I got the WAV trigger to work. Turns out I had to convert the files in Audacity, remove all the metadata, and change the settings to 64kbps and 44.1khz... which for some only worked in Audacity and not Adobe Audition.
I soldered all of the microswitches to the board and mounted them on a piece of foamcore to keep them in place.
My battle station! I have a love/hate relationship with soldering.
Soldering all these little switches so close together was pretty difficult. I also may have destroyed some of the ports trying to get the header pins out (oops). You'll see that in the second photo I accidentally soldered a switch on backwards. Lots of rookie mistakes from being too excited...
Here's a short demo of the working components:
Now that that's finished, I found a few pitfalls. I used recordings of a xylophone, which has a nice pleasant sound. However, it's not very useful for sustained notes. If you hold down one of the keys it just repeats the plucking sound in a loop, which doesn't work too well in this system. I'm going to have to experiment with other sounds or simply sine waves.
I also prototyped a few options of different tracks:
A straight track (like in my older prototype from last year)
A topographic track with undulations - this could be interesting in mimicking crescendos/decrescendos or even song structures. Not sure if that's very necessary though.
A round track - this would be great for loops of music, and in terms of round tracks is probably the only feasible one for me to successfully produce. Even then, it's going to be difficult to figure out how to get the track and the switches to line up (do I angle the row of switches?). Hopefully I can get this nailed down this week.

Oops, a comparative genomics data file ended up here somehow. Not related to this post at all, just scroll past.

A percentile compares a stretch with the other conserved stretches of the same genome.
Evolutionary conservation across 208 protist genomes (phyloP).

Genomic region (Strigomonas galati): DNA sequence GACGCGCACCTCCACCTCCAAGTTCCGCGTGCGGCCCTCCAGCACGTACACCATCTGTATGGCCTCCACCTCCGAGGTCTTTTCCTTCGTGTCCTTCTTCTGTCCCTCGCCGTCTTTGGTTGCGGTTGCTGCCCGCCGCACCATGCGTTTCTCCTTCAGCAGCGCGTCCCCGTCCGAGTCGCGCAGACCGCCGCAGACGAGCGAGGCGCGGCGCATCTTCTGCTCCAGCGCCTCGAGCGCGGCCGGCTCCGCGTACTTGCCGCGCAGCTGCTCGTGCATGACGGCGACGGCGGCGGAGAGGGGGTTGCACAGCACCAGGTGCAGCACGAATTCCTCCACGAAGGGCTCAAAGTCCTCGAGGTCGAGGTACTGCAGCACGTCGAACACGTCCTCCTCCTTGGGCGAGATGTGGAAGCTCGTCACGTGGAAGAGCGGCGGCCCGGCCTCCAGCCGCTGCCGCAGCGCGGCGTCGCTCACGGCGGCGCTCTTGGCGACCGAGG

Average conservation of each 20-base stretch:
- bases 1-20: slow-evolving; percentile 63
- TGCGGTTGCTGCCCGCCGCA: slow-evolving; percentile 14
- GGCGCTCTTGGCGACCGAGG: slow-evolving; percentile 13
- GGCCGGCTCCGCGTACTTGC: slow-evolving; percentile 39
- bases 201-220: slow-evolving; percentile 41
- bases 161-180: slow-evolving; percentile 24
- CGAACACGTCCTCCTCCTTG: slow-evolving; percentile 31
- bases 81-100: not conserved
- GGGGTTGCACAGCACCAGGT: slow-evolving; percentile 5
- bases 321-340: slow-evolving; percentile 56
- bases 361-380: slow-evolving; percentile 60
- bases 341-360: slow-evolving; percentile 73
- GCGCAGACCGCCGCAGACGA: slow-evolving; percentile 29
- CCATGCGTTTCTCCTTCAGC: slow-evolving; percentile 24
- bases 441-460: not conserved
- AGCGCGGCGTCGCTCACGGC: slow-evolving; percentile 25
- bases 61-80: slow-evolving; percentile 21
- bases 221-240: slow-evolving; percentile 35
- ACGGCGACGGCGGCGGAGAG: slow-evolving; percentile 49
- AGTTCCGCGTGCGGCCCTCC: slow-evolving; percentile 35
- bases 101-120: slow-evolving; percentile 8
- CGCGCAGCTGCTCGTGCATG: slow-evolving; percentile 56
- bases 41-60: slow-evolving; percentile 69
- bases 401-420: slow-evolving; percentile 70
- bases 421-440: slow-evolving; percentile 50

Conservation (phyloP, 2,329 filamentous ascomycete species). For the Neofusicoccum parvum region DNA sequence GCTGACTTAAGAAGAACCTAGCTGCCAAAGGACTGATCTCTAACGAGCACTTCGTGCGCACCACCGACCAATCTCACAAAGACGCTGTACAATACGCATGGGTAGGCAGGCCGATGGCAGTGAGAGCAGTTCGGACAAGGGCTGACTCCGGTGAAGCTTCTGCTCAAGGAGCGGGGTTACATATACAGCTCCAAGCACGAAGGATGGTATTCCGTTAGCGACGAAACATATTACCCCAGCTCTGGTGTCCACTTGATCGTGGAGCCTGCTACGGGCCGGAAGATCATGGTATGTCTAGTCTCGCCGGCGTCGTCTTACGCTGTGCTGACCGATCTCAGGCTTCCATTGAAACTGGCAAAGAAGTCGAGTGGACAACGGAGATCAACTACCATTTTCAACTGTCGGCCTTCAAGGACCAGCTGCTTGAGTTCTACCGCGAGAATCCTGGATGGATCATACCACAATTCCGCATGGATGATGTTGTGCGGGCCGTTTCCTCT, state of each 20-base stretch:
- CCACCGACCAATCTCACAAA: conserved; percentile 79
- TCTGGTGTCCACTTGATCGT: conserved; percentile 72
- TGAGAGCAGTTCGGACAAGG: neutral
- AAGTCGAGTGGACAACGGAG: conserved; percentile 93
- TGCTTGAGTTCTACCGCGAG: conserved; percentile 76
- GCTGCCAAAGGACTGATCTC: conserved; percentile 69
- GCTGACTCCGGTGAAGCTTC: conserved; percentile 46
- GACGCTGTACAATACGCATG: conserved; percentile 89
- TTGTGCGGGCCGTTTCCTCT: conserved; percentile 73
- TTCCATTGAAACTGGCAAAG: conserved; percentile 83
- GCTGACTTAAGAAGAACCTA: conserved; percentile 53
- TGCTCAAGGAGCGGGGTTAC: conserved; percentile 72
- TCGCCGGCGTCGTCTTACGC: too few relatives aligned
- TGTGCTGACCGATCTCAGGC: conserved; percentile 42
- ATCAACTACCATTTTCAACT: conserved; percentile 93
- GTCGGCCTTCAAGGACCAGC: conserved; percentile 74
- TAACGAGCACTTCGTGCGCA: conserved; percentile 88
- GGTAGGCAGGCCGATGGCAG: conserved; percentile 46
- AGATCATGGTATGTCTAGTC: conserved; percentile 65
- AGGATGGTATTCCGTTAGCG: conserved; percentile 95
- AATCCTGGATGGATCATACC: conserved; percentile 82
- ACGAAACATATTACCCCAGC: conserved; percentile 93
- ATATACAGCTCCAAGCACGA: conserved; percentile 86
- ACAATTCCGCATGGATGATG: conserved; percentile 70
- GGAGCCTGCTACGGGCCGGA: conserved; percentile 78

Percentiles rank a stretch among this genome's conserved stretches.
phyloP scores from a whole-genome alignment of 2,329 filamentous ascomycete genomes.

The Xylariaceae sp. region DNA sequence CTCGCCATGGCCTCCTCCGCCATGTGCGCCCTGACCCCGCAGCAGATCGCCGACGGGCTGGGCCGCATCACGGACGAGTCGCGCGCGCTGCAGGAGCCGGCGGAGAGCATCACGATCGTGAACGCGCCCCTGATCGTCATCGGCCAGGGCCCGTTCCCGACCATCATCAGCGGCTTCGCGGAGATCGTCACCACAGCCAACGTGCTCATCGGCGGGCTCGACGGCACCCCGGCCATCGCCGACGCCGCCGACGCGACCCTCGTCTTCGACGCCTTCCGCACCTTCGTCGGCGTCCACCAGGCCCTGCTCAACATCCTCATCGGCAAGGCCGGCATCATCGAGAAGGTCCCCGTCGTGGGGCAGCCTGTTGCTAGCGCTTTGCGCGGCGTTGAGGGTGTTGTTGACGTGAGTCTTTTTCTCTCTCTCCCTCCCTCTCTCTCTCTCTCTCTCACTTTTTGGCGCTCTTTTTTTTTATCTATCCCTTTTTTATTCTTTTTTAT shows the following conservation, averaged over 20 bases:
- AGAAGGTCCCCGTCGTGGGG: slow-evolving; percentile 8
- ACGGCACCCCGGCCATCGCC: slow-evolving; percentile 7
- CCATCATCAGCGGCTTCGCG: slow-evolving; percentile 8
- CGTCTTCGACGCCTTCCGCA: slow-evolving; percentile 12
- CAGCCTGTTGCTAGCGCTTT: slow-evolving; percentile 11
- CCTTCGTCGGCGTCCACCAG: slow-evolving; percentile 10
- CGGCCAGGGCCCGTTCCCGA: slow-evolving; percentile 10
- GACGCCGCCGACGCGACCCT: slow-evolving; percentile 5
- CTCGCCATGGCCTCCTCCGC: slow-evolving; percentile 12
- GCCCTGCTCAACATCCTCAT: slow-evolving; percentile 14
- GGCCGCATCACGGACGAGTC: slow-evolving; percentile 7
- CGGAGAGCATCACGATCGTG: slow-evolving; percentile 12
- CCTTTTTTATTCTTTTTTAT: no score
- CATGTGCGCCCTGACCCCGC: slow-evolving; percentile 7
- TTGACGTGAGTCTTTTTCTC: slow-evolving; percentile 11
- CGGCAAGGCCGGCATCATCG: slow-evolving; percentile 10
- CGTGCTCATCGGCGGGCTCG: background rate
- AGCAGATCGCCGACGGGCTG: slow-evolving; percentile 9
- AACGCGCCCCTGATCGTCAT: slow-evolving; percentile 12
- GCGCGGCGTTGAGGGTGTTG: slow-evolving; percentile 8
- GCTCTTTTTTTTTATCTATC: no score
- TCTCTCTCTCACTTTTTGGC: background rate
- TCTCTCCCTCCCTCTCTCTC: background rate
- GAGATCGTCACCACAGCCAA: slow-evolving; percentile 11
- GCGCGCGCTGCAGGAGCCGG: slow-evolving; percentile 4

I made a little "schematic" of the internal components and the track:
This is a side view of where everything on the inside has to be placed. The speaker is on the back of the car so that the user's hand doesn't muffle the sound when pushing it along the track. The battery is on the bottom for easy access to replace/recharge. The off/on switch is also on the bottom, something I added last minute because I realized I didn't have a way to turn the system off and on without taking out the battery (oops). I'm going to have to CAD an effective mounting system to make sure all these pieces can just be set into the body of the car easily. That's my next step!
This is the track in its linear form, which is how it was for my original design. Right now, I have an F major scale, mostly because I liked the sound of the F scale on the xylophone. This is subject to change. The track itself will be entirely analog - the only electronic components are in the actual car.